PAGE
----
TAIKOPEACE: A movement for connection and community

PJ Hirabayashi photo by Bryce Craig

Last year, San Jose Taiko’s artistic director emeritus and long-time community activist PJ Hirabayashi launched the Website for a movement she calls TaikoPeace. According to Hirabayashi, TaikoPeace is a movement of Japanese traditional drumming for social change and empowerment.

Over the past couple of years, Hirabayashi has spread the movement through creating shared values, guided workshops and through taiko itself. The Nichi Bei Weekly interviewed Hirabayashi through Zoom and discussed her journey toward TaikoPeace and the philosophy behind the movement.

Nichi Bei Weekly: When did you first feel confident in yourself and your identity?
PJ Hirabayashi: My confidence started to form through the radical antiwar movement as I was coming out of my senior year of high school and heading into college. There was a white contingent of antiwar activists and students involved in the Asian American Movement and we were all marching across each other. It was a weird out of body experience.

After graduating from Berkeley, I got involved in community organizing with a lot of the Asian American activists from the Bay Area, and we were doing different projects in the community. One project called Issei Project was a seminal group for creating services for our immigrant grandparents. Working with the Issei Project was the first time I thought, “Wow, I don’t know Japanese, but here I am, dedicated to serving the community.”

Eventually, I ended up at San Jose State and got into urban planning. At the time, Roy Hirabayashi, who is now my husband, was a co-founder of San Jose Taiko, and when I came, I had an immediate attraction and visceral connection to the drum and the practice. I thought, I have to do this, I want to do this.

NBW: When did you first recognize that taiko could be used as an instrument for social change and healing?
PJH: It was pretty immediate. To actually play the first gig with our group (San Jose Taiko) for Issei and see them cry in reaction to us playing was powerful. I quickly realized we were playing for connection, for community; we were bringing people together.

That’s when I knew, this is an immense provocative art form.

NBW: How is taiko uniquely positioned as an art form to catalyze peace culture?
PJH: Taiko is an experience that you embody. It’s not intellectual and it’s not just for yourself. It is holistic and it is multidisciplinary. It’s a dynamic art form that involves group enhancement, awareness and it’s uplifting. During my leadership and directorship for San Jose Taiko, I had to think about what we wanted to hand down as a consistent philosophy and this idea of peace was always a part of it.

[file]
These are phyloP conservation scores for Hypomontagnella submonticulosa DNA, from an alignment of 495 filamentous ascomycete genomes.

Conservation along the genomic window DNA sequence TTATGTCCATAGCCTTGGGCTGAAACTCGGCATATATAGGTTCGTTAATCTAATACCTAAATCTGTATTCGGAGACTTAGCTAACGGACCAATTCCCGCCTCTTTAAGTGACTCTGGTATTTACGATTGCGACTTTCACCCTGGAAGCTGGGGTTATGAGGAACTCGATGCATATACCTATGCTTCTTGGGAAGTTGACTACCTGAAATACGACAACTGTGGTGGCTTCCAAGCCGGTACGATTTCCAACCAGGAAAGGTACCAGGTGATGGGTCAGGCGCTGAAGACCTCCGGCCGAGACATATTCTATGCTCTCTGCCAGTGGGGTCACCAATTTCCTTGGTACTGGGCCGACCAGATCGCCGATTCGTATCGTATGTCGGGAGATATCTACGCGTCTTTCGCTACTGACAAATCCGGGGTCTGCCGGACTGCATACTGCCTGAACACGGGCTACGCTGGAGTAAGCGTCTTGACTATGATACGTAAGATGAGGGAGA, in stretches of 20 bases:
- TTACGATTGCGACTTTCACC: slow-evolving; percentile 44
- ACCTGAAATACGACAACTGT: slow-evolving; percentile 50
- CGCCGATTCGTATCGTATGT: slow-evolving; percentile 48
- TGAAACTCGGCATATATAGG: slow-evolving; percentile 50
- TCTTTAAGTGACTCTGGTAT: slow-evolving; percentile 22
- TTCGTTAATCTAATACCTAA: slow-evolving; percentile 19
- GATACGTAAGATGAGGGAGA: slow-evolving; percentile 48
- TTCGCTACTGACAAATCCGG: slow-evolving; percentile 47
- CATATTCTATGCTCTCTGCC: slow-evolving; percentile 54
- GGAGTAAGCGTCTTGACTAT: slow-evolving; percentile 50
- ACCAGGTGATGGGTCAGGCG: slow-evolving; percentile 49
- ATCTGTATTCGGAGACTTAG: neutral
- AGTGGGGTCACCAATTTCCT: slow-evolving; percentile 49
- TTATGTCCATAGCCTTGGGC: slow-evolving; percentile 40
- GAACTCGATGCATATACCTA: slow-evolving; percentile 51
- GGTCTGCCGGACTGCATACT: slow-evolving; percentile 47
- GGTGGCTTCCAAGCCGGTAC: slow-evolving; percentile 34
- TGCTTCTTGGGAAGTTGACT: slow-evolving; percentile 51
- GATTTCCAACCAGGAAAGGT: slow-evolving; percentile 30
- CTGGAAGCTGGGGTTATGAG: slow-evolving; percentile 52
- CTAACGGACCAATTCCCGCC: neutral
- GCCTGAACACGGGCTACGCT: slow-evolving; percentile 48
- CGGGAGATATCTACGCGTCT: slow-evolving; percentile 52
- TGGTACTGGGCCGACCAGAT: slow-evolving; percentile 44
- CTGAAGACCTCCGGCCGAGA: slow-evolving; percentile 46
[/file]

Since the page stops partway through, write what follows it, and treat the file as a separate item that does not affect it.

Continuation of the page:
NBW: What do you see taiko disrupting?
PJH: What we are trying to disrupt is our own comfort. It’s not the politics that will end oppression, it’s through open communication, through the way we move our bodies or look at each other that is going to help save us. It’s the arts that are our salvation, our medicine and our vaccine.

NBW: In what ways have you seen limiting beliefs, judgments, abuse of power and ego show up within the taiko community?
PJH: As we were evolving, taiko started to grow really quickly and become popular. At the same time, I could see that there was competition. I was thinking, why do we have to compete? Why do we let our egos get in the way when taiko has so much more to give as far as connection. At San Jose Taiko we don’t put ourselves on a pedestal, we don’t create dissension. When other groups would come to us to learn a particular song we would say, “No we can’t teach you the song, instead we would like to help you develop your own voice.”

NBW: Can you talk a little about Be-Hive and the current project of TaikoPeace?
PJH: As taiko players we have tremendous energy, and I want TaikoPeace to be a conduit to allow for that development. Let me put it like this, for MLK Day I worked with a group of people who never played taiko or danced. I used a song I created called “Ei Ja Nai Ka” to allow everyone to come together and experience an embodied movement. Participants shared in groups eight counts of movement of their culture and explained. One participant said, “I never got along with my father but he used to pick peaches so this is my movement,” and as he is sharing he is crying. Each person shares their movement and they all get collaged together so you can see the interconnections. What we are doing with TaikoPeace is asking you to step into your fullness.

For more information on TaikoPeace visit www.taikopeace.love.

Speak Your Mind

*

This site uses Akismet to reduce spam. Learn how your comment data is processed.

Kyplex Cloud Security Seal - Click for Verification